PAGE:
When last did you make a long-distance call and the connection was so clear, it felt as if the person was in the same room? Even more importantly, when was the last time your clients had that experience with your phone line?
If you are still trying to figure it out, then you are in danger of losing valuable market share to your competitors offering better Quality of Service (QoS). It is therefore important to regularly measure your VoIP QoS to ensure you are getting the best service from your supplier and you are delivering the best to your clients.
What Causes Poor VoIP QoS?
VoIP QoS measures the performance of your network based on the download speeds you deliver. It is measured by dividing the minimum speed you deliver by the maximum speed. The aim is to yield consistent results, always.
As a service provider, if you promise 4Mbps, that is exactly what you should deliver 100% of the time. If the speeds vary, your QoS decreases accordingly, irrespective of whether it goes up or down. This means that if your company offers 1Mbps and you always deliver, you will have a higher score than a company offering 4Mbps with varying speeds.
Besides bandwidth consistency, the quality of the call itself can be affected by a number of factors.
Measuring VoIP QoS
There are four main factors used to measure your VoIP QoS
Latency or Round Trip Time (RTT)
Latency measures the length of time it takes between when information is sent and when it is received at the final destination. As you would expect, the faster the information is delivered the higher your score.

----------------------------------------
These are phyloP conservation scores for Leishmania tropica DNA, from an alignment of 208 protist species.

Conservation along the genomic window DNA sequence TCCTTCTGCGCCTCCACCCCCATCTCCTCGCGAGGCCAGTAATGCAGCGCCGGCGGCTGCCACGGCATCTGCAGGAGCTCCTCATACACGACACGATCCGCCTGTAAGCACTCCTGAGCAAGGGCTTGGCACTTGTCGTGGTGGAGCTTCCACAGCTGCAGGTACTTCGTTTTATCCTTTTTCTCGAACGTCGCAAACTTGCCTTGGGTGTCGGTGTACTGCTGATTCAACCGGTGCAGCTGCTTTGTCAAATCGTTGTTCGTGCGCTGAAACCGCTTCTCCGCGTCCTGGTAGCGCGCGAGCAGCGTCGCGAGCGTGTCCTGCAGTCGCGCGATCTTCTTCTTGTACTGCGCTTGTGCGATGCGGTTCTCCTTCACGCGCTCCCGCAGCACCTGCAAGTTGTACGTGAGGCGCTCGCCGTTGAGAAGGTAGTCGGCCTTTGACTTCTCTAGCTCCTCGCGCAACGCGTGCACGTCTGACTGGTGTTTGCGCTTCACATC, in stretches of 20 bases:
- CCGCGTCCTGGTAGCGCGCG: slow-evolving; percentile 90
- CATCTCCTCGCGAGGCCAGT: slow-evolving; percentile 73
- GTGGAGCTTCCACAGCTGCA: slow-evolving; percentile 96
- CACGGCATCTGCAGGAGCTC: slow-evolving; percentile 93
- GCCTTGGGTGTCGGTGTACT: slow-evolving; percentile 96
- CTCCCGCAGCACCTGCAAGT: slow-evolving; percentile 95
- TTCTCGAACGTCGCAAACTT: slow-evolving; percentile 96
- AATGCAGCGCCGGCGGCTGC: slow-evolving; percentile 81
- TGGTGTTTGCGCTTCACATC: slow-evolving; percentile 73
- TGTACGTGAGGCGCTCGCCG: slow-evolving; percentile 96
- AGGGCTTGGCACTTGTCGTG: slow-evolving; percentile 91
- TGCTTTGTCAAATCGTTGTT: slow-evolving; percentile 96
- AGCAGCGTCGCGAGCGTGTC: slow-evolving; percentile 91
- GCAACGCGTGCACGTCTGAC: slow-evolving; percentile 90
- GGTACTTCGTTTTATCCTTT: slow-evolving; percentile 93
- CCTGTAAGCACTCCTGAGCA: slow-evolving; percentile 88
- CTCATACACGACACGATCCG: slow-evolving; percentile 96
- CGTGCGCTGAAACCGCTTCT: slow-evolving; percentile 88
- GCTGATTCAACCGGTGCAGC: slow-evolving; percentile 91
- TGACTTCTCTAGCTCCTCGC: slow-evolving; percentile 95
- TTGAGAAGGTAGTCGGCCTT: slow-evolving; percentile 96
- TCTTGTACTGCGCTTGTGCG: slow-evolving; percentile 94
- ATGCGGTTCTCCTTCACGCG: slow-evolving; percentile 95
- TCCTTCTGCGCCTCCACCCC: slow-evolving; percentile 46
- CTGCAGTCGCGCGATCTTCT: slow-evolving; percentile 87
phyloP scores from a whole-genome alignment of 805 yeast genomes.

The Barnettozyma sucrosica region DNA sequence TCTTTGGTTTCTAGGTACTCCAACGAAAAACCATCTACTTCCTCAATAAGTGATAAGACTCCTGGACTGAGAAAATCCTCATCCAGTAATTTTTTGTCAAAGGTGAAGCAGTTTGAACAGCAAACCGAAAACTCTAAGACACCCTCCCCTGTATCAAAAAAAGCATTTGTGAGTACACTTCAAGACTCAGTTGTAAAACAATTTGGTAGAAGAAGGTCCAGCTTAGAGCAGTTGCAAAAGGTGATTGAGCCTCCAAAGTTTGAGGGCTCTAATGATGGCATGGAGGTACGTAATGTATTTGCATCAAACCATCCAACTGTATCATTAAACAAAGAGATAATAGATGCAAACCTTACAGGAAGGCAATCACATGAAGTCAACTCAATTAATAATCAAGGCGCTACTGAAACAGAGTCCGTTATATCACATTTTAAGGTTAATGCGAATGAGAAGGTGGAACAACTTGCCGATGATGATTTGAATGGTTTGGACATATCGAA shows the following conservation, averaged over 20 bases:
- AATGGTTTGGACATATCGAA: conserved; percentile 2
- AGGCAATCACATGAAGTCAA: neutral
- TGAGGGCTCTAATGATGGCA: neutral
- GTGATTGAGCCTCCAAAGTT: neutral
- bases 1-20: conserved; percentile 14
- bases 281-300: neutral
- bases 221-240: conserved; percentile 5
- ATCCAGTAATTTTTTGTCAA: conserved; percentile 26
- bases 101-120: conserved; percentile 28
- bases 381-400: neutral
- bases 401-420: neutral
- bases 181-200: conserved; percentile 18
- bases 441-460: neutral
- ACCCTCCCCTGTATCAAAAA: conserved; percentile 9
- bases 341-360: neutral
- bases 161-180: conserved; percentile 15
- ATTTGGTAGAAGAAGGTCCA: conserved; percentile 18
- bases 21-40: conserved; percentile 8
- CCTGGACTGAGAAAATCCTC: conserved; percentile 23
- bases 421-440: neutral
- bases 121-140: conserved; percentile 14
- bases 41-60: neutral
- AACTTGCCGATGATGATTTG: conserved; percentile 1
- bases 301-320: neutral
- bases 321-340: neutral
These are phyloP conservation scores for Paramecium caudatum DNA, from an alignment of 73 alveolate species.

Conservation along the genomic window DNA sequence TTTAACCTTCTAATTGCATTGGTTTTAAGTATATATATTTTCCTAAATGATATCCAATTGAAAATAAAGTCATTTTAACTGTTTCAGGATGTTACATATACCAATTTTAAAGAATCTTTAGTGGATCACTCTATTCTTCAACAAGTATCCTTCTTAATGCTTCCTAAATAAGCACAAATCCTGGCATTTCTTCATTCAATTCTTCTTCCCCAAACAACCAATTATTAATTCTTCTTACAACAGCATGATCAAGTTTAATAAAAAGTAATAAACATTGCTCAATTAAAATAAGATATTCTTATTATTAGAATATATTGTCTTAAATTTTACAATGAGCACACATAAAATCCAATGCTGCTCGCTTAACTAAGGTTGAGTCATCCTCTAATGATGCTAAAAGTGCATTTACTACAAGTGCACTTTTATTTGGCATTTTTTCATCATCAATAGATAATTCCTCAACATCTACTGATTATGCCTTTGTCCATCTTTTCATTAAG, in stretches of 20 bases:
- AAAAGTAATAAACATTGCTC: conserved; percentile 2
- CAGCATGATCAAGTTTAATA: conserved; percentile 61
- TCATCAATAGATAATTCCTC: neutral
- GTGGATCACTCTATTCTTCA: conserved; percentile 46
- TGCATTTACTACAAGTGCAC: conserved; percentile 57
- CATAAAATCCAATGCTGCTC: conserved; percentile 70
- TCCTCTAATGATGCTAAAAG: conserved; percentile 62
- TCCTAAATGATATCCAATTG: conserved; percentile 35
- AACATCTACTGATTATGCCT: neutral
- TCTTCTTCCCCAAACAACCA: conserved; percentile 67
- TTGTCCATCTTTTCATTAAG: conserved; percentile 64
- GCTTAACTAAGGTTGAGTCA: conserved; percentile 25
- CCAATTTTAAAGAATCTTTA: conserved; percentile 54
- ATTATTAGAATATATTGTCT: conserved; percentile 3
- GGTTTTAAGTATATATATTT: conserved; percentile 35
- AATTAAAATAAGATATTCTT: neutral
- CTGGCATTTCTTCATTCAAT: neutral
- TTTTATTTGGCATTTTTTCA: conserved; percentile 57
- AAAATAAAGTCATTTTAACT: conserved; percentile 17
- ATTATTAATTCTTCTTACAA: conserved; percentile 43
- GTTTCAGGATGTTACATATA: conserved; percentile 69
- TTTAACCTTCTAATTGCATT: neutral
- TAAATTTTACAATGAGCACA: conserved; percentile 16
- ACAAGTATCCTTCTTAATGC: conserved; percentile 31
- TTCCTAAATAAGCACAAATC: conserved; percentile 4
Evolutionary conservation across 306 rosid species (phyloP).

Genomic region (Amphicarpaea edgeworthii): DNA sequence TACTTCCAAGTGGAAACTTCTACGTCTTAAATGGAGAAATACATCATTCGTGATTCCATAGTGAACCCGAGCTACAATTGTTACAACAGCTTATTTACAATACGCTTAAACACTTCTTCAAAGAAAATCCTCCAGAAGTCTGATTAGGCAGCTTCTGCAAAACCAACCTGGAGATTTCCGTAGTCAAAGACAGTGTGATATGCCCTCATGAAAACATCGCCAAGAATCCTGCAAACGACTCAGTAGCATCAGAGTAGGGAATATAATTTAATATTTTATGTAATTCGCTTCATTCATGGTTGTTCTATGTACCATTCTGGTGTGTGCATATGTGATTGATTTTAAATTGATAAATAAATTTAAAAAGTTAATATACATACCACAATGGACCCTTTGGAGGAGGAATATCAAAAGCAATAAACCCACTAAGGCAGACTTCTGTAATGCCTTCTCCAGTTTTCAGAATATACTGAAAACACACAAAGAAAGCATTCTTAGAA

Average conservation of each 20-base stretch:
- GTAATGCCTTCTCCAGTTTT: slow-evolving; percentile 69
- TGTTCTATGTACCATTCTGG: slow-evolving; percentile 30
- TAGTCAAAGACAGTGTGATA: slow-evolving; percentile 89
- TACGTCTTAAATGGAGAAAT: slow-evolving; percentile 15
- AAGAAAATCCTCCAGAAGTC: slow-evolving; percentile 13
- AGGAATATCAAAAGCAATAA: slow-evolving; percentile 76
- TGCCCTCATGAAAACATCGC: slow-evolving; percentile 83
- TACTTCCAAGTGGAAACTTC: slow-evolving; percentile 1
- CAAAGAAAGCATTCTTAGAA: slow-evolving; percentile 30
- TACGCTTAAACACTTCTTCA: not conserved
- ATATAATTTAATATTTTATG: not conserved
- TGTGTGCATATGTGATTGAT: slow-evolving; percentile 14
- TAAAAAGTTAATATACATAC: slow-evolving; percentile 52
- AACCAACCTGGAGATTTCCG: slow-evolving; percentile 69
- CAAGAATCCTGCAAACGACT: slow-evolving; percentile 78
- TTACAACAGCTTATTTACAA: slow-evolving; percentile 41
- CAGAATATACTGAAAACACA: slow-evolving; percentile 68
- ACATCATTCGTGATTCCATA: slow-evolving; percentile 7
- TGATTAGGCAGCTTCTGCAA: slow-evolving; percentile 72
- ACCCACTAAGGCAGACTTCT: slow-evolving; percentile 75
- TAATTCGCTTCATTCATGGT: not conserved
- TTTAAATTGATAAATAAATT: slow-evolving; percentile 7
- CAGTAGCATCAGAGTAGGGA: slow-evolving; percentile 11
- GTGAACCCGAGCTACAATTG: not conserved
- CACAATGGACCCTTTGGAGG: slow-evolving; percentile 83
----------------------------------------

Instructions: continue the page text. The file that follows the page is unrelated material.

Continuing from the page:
For calls made within a country, this score can range between 100ms – 150ms. For QoS on the high end, the latency should be less than 70ms. For long distance calls expect these to be higher, usually between 250ms – 350ms.
When data is sent over the internet, it is broken up into smaller decipherable portions called packets. As the packets are broken up when the information is being sent, they have to be reassembled on the receiving end. Sometimes, not all the packets get delivered. This is called Packet Loss.
This is one reason why not everything a person says comes through clearly on the other end. In a perfect world, packet loss should be 0%, but realistically, anything less than 2% is high quality.
Jitter and Max Pause
Jitter refers to the delivery time between packets being sent and received. Packets should arrive at the same time intervals and in the right order. This is not always the case though, due to route changes, packet loss, congestion and other network failings.
When packets don’t arrive at the set time, words get distorted or disappear. For a good call, the time between packet arrivals should be between 15ms – 30ms.
Mean Opinion Score (MOS)
Finally, we have the MOS, which is a score given by consumers. This is usually rated between 1-5 and is rather subjective. While this may be the hardest to get a standardised measurement for, it is arguably the most important because it lets you know what customers think of the service. So even if your packet loss is high, getting a 5 rating from all your clients means you are delivering better quality than they expect.
What is Your VoIP QoS?
As stated earlier, getting a high score could be the difference between staying afloat and going out of business. Route Test can perform VoIP QoS tests within minutes and reveal areas you need to work on. Don’t wait until you lose customers. Schedule a VoIP QoS test today.